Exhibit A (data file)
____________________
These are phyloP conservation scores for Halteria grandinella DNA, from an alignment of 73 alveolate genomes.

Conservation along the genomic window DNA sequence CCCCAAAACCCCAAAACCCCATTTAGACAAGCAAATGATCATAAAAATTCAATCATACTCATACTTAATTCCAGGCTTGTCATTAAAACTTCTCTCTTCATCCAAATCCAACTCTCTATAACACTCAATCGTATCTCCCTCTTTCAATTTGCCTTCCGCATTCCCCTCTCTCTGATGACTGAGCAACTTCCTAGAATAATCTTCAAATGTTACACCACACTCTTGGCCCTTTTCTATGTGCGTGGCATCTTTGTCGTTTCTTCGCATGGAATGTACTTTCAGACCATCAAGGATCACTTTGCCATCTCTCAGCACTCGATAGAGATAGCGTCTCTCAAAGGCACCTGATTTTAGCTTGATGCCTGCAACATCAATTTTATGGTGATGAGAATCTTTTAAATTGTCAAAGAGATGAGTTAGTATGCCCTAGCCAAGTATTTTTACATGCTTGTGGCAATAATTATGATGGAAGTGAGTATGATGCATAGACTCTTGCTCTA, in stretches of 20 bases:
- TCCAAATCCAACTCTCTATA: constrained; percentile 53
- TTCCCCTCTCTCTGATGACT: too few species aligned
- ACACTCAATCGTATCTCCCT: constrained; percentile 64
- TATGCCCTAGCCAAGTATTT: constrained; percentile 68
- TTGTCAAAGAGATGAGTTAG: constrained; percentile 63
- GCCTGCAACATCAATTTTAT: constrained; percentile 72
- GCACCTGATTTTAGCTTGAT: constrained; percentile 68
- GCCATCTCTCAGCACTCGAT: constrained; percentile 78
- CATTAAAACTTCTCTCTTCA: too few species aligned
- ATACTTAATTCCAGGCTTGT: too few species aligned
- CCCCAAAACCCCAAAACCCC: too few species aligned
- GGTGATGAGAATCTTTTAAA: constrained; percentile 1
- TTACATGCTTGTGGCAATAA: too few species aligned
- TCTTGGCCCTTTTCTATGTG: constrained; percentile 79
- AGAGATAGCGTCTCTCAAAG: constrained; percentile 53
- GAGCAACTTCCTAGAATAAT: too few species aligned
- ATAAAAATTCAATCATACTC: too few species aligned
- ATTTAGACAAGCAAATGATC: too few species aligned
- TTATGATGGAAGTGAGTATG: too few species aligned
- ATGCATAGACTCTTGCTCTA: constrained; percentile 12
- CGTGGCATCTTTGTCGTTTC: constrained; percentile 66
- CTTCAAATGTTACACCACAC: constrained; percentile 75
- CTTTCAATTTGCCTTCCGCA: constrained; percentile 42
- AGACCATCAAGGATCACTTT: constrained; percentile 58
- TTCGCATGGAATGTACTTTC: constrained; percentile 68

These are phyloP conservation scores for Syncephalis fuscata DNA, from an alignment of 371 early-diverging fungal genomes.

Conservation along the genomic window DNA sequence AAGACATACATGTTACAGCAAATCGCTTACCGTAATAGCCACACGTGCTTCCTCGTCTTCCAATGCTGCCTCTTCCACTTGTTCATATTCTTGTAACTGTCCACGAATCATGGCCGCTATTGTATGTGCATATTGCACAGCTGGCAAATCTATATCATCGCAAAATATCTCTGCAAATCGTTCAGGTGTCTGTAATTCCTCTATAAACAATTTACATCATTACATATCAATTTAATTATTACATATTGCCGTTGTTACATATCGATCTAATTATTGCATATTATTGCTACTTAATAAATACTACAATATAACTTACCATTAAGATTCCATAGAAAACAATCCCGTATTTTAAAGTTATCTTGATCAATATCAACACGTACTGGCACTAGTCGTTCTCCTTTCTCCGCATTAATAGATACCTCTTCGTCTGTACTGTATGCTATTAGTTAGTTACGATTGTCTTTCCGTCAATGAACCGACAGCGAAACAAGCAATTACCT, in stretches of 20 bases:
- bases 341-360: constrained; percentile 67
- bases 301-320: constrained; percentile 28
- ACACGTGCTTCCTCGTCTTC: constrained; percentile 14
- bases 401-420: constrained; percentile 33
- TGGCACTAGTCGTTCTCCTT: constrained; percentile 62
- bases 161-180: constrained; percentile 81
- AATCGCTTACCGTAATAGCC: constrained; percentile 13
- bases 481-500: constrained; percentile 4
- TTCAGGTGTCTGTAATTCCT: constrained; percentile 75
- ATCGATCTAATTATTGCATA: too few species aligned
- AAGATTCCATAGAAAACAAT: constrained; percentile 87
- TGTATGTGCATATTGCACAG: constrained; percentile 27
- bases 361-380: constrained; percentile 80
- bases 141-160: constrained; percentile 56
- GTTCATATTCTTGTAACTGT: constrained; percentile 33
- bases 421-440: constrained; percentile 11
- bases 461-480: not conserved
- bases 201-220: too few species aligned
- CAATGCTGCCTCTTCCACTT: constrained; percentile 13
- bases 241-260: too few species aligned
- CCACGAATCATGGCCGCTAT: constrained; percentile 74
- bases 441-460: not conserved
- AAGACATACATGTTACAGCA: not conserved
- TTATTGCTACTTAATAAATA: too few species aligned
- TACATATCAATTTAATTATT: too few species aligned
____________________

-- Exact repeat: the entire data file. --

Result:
These are phyloP conservation scores for Halteria grandinella DNA, from an alignment of 73 alveolate genomes.

Conservation along the genomic window DNA sequence CCCCAAAACCCCAAAACCCCATTTAGACAAGCAAATGATCATAAAAATTCAATCATACTCATACTTAATTCCAGGCTTGTCATTAAAACTTCTCTCTTCATCCAAATCCAACTCTCTATAACACTCAATCGTATCTCCCTCTTTCAATTTGCCTTCCGCATTCCCCTCTCTCTGATGACTGAGCAACTTCCTAGAATAATCTTCAAATGTTACACCACACTCTTGGCCCTTTTCTATGTGCGTGGCATCTTTGTCGTTTCTTCGCATGGAATGTACTTTCAGACCATCAAGGATCACTTTGCCATCTCTCAGCACTCGATAGAGATAGCGTCTCTCAAAGGCACCTGATTTTAGCTTGATGCCTGCAACATCAATTTTATGGTGATGAGAATCTTTTAAATTGTCAAAGAGATGAGTTAGTATGCCCTAGCCAAGTATTTTTACATGCTTGTGGCAATAATTATGATGGAAGTGAGTATGATGCATAGACTCTTGCTCTA, in stretches of 20 bases:
- TCCAAATCCAACTCTCTATA: constrained; percentile 53
- TTCCCCTCTCTCTGATGACT: too few species aligned
- ACACTCAATCGTATCTCCCT: constrained; percentile 64
- TATGCCCTAGCCAAGTATTT: constrained; percentile 68
- TTGTCAAAGAGATGAGTTAG: constrained; percentile 63
- GCCTGCAACATCAATTTTAT: constrained; percentile 72
- GCACCTGATTTTAGCTTGAT: constrained; percentile 68
- GCCATCTCTCAGCACTCGAT: constrained; percentile 78
- CATTAAAACTTCTCTCTTCA: too few species aligned
- ATACTTAATTCCAGGCTTGT: too few species aligned
- CCCCAAAACCCCAAAACCCC: too few species aligned
- GGTGATGAGAATCTTTTAAA: constrained; percentile 1
- TTACATGCTTGTGGCAATAA: too few species aligned
- TCTTGGCCCTTTTCTATGTG: constrained; percentile 79
- AGAGATAGCGTCTCTCAAAG: constrained; percentile 53
- GAGCAACTTCCTAGAATAAT: too few species aligned
- ATAAAAATTCAATCATACTC: too few species aligned
- ATTTAGACAAGCAAATGATC: too few species aligned
- TTATGATGGAAGTGAGTATG: too few species aligned
- ATGCATAGACTCTTGCTCTA: constrained; percentile 12
- CGTGGCATCTTTGTCGTTTC: constrained; percentile 66
- CTTCAAATGTTACACCACAC: constrained; percentile 75
- CTTTCAATTTGCCTTCCGCA: constrained; percentile 42
- AGACCATCAAGGATCACTTT: constrained; percentile 58
- TTCGCATGGAATGTACTTTC: constrained; percentile 68

These are phyloP conservation scores for Syncephalis fuscata DNA, from an alignment of 371 early-diverging fungal genomes.

Conservation along the genomic window DNA sequence AAGACATACATGTTACAGCAAATCGCTTACCGTAATAGCCACACGTGCTTCCTCGTCTTCCAATGCTGCCTCTTCCACTTGTTCATATTCTTGTAACTGTCCACGAATCATGGCCGCTATTGTATGTGCATATTGCACAGCTGGCAAATCTATATCATCGCAAAATATCTCTGCAAATCGTTCAGGTGTCTGTAATTCCTCTATAAACAATTTACATCATTACATATCAATTTAATTATTACATATTGCCGTTGTTACATATCGATCTAATTATTGCATATTATTGCTACTTAATAAATACTACAATATAACTTACCATTAAGATTCCATAGAAAACAATCCCGTATTTTAAAGTTATCTTGATCAATATCAACACGTACTGGCACTAGTCGTTCTCCTTTCTCCGCATTAATAGATACCTCTTCGTCTGTACTGTATGCTATTAGTTAGTTACGATTGTCTTTCCGTCAATGAACCGACAGCGAAACAAGCAATTACCT, in stretches of 20 bases:
- bases 341-360: constrained; percentile 67
- bases 301-320: constrained; percentile 28
- ACACGTGCTTCCTCGTCTTC: constrained; percentile 14
- bases 401-420: constrained; percentile 33
- TGGCACTAGTCGTTCTCCTT: constrained; percentile 62
- bases 161-180: constrained; percentile 81
- AATCGCTTACCGTAATAGCC: constrained; percentile 13
- bases 481-500: constrained; percentile 4
- TTCAGGTGTCTGTAATTCCT: constrained; percentile 75
- ATCGATCTAATTATTGCATA: too few species aligned
- AAGATTCCATAGAAAACAAT: constrained; percentile 87
- TGTATGTGCATATTGCACAG: constrained; percentile 27
- bases 361-380: constrained; percentile 80
- bases 141-160: constrained; percentile 56
- GTTCATATTCTTGTAACTGT: constrained; percentile 33
- bases 421-440: constrained; percentile 11
- bases 461-480: not conserved
- bases 201-220: too few species aligned
- CAATGCTGCCTCTTCCACTT: constrained; percentile 13
- bases 241-260: too few species aligned
- CCACGAATCATGGCCGCTAT: constrained; percentile 74
- bases 441-460: not conserved
- AAGACATACATGTTACAGCA: not conserved
- TTATTGCTACTTAATAAATA: too few species aligned
- TACATATCAATTTAATTATT: too few species aligned